Earlier this morning, HP finally pulled back the curtain a bit on the Elite x3 running Windows 10 Mobile by revealing its price: $699.

We could compare the cost of the Elite x3 to the Samsung Galaxy S7 ($620) or iPhone 6s Plus ($849), but that would miss the point. The HP Elite x3 is not aimed at consumers who want a gee-whiz new phone. It's a B2B (business to business) device that will be sold alongside HP's servers, services, PCs, printers, and more. Sure, HP will be more than glad to take your $700 for one of these phones, but they are not trying to compete with Samsung, LG, or others with this device.

Let's take a closer look at the goal of the Elite x3 and why you need to reset your concept of success.

Why not BYOD or Android?

The concept of Bringing your own device (BYOD) is a popular one with employees, but not necessarily employers. BYOD became big right at the same time as Microsoft and BlackBerry both fell out of favor with enterprise. Companies, however, are not excited about BYOD due to the added complexity and costs in provisioning and securing the vast array of devices users bring to their network. For some companies, having secure email is safe enough making BYOD easy to achieve. For others, they require access to servers behind firewalls for encrypted data, which is trickier.

BYOD became popular because companies did not have a viable solution to counter employee demands. It was not done out of charity.

Why did HP go with Windows 10 Mobile?

I'm not sure it's clear yet either why HP went with Windows 10 Mobile for their first phone in two years. People forgot that HP could easily have made an Android-based Elite x3 and called it a day. That option was available to them, like it is to every other OEM in the market.

The raises the question: Why did HP go with Windows 10 Mobile? Why this device?

I explained way back in February that HP made the Elite x3 in response to their clients (read: companies with large IT departments) needs and wants. The story was simple: HP routinely meets with partners and customers and they ask a simple question: What can we do for you that we're already are not? The answer came back that HP currently does not make any phones, which is an odd gap when they sell every other type of computing device on the market.

That's the starting point: HP heard from clients that they would like a business phone. The following questions are an obvious follow-up: What OS? What features? What do you want it to do?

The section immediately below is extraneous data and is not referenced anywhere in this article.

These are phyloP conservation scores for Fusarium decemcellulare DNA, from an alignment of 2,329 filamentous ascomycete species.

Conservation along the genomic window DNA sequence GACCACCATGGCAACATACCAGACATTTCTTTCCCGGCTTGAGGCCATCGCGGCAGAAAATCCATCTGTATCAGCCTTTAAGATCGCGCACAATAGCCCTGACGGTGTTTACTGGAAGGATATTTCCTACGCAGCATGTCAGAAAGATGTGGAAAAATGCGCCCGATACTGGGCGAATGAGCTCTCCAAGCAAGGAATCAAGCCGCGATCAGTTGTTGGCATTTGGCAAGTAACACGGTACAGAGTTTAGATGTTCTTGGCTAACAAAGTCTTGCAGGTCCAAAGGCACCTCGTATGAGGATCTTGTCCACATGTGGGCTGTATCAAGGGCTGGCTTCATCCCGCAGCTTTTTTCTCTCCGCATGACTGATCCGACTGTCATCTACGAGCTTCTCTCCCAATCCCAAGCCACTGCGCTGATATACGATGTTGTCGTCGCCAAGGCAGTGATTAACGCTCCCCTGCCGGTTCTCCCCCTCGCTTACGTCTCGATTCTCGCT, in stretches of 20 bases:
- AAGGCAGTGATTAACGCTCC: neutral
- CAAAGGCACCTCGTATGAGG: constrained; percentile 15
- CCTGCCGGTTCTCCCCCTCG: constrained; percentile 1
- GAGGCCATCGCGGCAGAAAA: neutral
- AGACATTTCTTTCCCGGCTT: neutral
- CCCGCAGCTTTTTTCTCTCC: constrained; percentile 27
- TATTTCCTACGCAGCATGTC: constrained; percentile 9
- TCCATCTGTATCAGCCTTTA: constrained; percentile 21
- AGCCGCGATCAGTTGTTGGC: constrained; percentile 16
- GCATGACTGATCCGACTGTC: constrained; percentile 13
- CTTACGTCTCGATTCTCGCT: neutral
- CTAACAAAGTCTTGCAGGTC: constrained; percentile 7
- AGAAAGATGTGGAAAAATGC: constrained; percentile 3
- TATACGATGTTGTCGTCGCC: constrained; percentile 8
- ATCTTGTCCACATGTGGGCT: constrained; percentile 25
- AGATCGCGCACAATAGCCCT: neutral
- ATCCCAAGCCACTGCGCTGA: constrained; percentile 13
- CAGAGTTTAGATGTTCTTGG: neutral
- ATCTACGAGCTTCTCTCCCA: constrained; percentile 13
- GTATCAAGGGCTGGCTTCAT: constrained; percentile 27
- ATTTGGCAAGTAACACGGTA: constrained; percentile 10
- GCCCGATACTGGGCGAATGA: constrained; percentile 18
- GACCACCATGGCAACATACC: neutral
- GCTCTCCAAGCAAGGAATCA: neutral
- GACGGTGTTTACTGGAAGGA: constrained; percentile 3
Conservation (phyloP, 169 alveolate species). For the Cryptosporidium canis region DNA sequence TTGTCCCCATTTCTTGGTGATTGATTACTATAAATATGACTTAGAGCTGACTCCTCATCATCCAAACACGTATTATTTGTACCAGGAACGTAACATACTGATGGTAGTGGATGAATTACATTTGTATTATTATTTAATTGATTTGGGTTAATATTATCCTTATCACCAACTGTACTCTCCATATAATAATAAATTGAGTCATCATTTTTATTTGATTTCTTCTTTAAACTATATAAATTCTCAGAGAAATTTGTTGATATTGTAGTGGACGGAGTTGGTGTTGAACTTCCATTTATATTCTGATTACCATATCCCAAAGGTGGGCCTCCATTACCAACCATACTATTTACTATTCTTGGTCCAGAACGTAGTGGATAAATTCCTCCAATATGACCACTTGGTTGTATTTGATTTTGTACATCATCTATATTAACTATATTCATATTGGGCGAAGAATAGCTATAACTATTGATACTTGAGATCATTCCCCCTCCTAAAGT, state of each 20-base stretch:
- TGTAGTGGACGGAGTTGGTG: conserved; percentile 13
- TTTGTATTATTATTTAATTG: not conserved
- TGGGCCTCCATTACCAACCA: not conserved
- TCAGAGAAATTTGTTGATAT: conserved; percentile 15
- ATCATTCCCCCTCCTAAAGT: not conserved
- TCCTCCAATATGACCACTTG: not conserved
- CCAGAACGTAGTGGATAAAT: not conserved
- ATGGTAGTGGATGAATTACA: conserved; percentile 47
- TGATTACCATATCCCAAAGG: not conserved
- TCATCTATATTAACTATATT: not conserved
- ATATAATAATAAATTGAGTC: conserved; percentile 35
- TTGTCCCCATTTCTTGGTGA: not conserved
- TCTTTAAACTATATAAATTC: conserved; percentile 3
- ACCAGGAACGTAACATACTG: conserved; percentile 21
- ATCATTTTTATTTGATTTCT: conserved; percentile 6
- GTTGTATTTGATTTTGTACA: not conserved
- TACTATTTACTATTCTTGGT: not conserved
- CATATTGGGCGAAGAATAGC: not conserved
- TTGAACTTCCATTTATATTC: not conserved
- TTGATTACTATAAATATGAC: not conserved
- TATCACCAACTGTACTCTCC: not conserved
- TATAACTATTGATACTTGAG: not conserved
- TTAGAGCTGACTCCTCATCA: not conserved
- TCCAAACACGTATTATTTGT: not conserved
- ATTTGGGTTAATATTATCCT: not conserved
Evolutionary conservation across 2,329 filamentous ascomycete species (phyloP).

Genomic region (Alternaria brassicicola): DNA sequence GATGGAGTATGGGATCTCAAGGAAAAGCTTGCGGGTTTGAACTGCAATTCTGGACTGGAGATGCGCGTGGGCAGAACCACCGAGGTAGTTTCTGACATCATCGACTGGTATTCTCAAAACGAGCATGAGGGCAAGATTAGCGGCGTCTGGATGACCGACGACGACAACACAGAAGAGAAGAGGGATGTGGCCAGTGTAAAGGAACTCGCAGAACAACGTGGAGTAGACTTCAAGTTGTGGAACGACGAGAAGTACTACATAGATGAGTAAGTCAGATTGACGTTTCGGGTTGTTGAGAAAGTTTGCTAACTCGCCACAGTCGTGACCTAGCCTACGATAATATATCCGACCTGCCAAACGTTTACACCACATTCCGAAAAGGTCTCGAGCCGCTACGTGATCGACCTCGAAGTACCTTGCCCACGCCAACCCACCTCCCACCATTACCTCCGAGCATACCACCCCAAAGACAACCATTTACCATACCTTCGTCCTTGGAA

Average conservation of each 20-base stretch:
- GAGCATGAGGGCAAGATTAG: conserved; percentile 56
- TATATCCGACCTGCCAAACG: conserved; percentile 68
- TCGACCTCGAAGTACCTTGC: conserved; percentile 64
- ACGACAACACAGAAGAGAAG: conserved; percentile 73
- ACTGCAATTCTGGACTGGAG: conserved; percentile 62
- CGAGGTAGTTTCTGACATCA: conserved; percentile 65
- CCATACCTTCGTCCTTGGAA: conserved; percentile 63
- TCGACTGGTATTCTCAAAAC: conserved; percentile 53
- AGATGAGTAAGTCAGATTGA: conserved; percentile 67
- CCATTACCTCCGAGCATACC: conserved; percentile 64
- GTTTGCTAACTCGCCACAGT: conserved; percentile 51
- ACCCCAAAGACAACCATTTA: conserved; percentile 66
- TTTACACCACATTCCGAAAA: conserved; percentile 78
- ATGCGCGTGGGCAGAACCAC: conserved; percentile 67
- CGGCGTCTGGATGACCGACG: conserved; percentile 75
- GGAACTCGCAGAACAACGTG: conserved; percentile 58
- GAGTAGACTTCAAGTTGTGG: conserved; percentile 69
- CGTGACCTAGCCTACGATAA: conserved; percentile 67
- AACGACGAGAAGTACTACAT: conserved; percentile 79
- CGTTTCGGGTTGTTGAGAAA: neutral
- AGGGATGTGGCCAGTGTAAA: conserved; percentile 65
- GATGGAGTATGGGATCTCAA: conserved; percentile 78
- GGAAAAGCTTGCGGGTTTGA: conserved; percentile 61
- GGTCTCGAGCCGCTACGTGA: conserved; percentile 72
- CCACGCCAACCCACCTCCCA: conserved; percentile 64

This is the moment at which HP could have easily made an Android phone, put their name on it, maybe lock it down and sell a few. For some reason, the company chose Windows 10 Mobile. This decision seems to flummox many of you, especially when combined with an "absurd" $699 price tag.

"No one is going to buy this phone!" reads one comment. Another says "At $699 this is a fail. No phone will sell well this year over $500. Consumers are tired of Apple-like pricing for phones full of yesterday's features, not to mention running Windows."

All of these comments miss the point in a serious way. HP does not care if consumers buy this phone or even what they think. Just like how it is out of place for a college kid to lament that the HPE BladeSystem is too expensive, dinging the HP Elite x3 on price is just strange.

HP chose Windows 10 Mobile for a number of reasons:

  • Security – When you look at things like dual biometrics, FIPS 140-2 cryptography, 128-bitkey Unified Image Encryption, 256-bitkey Full Disk Encryption, Anti-roll back, and fTPM2.0 security the Elite x3 becomes something enticing for firms who value – and need – end to end encryption and secure data on a phone. Moreover, since an employee could have secured data on just one phone versus two more devices, this can reduce breaches. Simply put, Microsoft tends to have a better reputation for security and meeting enterprise demand than Google or Android.
  • Windows 10 UWP – Say what you will about the Universal Windows Platform, but companies are interested in the idea of not only apps that they can deploy to all devices, but ones that run through their own company store
  • Win32 Virtualization – Mobile phones cannot run legacy x86 apps, but with HP Workspace and Citrix, the Elite x3 evidently can. Once again, this is a significant feature for companies and is likely something that piqued their interest.
  • Durability and Niche markets - Built around IP 67 and MIL-STD 810G standards the Elite x3 can go where an iPhone or standard Android device cannot. Further, with the pogo pins on the back companies can build sleeves for specific use scenarios e.g. hospitals, scanners, industrial usage, etc. like the old WinCE days.